( 3 ) From Boston downtown to Pittsfield is about 140 miles. Only the first 25 miles or so lie in metro Boston, another 25 in greater Worcester. Beyond that lie communities losing population and influence. These are already served, somewhat, by the Turnpike in the south and Route 2 to the north. Traffic is not a problem, but road time is. I’m not a big fan of high-speed rail., but to offer people of our west a speedy connection to Boston, I don’t see a choice. Because the Connecticut valley sits perpendicular to the east to west flow that really matters, any high sped rail line will need two spurs, one to Springfield, the other to Greenfield, to feed the east-west rail running from Pittsfield to Worcester along current Route 9 and then onto the existing Worcester to Boston commuter rail. An important issue is : how frequent the train trips ? This will not be a heavy-usage line. I’d suggest that the east bound trains leave at 5 .30 am, 6.30 am, 7.,30 am,. 8.30 am, noon, and 3 pm, and that the west bounds leave at corresponding times.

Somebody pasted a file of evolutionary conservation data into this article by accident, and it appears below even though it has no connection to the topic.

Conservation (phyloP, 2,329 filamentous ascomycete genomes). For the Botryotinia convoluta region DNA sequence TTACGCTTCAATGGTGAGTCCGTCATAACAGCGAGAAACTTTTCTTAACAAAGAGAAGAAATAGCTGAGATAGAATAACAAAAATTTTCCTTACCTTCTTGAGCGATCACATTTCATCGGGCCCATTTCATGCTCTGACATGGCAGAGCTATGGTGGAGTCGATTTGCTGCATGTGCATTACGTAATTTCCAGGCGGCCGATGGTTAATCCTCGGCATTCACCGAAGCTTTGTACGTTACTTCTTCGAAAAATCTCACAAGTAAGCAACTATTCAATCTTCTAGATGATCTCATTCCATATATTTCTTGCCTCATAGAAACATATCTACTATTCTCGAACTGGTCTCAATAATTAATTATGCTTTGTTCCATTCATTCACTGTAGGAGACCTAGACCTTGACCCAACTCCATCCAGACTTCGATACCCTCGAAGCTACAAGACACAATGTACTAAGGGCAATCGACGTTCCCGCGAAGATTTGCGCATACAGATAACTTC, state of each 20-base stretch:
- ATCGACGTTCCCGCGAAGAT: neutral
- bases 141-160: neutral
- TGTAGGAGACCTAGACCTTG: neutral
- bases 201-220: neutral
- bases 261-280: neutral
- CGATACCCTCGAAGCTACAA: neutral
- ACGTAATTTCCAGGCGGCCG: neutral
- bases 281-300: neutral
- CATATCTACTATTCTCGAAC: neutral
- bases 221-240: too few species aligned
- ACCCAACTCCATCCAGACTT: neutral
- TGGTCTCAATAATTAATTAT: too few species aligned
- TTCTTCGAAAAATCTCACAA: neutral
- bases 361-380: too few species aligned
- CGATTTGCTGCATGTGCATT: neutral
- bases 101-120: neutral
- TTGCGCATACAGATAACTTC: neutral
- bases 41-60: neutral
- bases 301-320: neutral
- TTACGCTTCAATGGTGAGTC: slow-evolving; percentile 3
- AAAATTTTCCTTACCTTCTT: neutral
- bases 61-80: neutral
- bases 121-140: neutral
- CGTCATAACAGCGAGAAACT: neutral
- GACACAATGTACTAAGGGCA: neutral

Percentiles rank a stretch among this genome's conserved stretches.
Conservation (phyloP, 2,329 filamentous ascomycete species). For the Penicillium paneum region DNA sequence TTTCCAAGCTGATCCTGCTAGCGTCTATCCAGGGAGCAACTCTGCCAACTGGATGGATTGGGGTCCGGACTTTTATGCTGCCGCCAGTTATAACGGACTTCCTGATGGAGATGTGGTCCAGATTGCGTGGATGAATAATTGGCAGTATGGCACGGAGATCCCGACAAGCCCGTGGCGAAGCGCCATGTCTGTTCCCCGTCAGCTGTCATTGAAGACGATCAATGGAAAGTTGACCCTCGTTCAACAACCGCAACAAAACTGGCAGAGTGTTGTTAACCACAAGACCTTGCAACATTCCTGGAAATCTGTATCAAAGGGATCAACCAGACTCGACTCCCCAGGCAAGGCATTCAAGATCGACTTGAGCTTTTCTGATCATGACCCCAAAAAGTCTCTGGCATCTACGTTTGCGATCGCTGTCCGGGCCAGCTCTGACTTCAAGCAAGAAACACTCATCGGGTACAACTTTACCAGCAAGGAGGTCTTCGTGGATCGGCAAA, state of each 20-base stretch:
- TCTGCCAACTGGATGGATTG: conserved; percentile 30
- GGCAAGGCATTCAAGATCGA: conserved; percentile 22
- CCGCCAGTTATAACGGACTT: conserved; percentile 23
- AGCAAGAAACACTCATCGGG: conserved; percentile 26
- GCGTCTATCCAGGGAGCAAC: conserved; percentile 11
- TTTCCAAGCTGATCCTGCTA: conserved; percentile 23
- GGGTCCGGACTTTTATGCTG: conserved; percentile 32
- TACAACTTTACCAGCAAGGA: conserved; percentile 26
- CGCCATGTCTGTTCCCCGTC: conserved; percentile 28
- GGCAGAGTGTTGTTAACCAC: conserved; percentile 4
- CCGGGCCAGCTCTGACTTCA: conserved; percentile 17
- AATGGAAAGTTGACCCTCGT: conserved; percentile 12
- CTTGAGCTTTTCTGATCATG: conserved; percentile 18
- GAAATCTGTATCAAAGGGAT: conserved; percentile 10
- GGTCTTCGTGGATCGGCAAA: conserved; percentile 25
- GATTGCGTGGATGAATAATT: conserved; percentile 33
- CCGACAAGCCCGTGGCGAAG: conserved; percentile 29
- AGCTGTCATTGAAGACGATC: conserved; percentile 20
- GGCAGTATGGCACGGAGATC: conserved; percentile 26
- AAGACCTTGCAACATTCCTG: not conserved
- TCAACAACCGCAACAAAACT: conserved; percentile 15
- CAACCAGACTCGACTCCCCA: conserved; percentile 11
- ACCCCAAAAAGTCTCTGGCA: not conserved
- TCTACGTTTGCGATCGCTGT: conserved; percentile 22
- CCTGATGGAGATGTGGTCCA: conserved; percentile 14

( 4 ) the North Shore corridor. Vehicle traffic coming into Boston from the north has few options, thus the major one, Route 1 A, is as backed up as the central Artery when one needs it most. Route 93 isn’t any better. There are no other major access roads. What then to do ? Suggestions : ( a ) extend the Blue Line — finally !! — to Lynn, maybe t.o Salem ( b ) extend the Orange Line to Route 128 between Wakefield and Reading ( c ) build a service road alongside the Orange Line accessible only to passenger vehicles

( 5 ) Hyde Park and beyond. Traffic here hasn’t yet overloaded, but the day is coming. Suggestions : (a ) build a service road alongside the commuter rail Fairmount Line, accessible only to passenger vehicles ( b ) extend the Mattapan high-speed trolley line from Mattapan Square along Route 138 all the way to Stoughton ( c ) build the South Coast rail line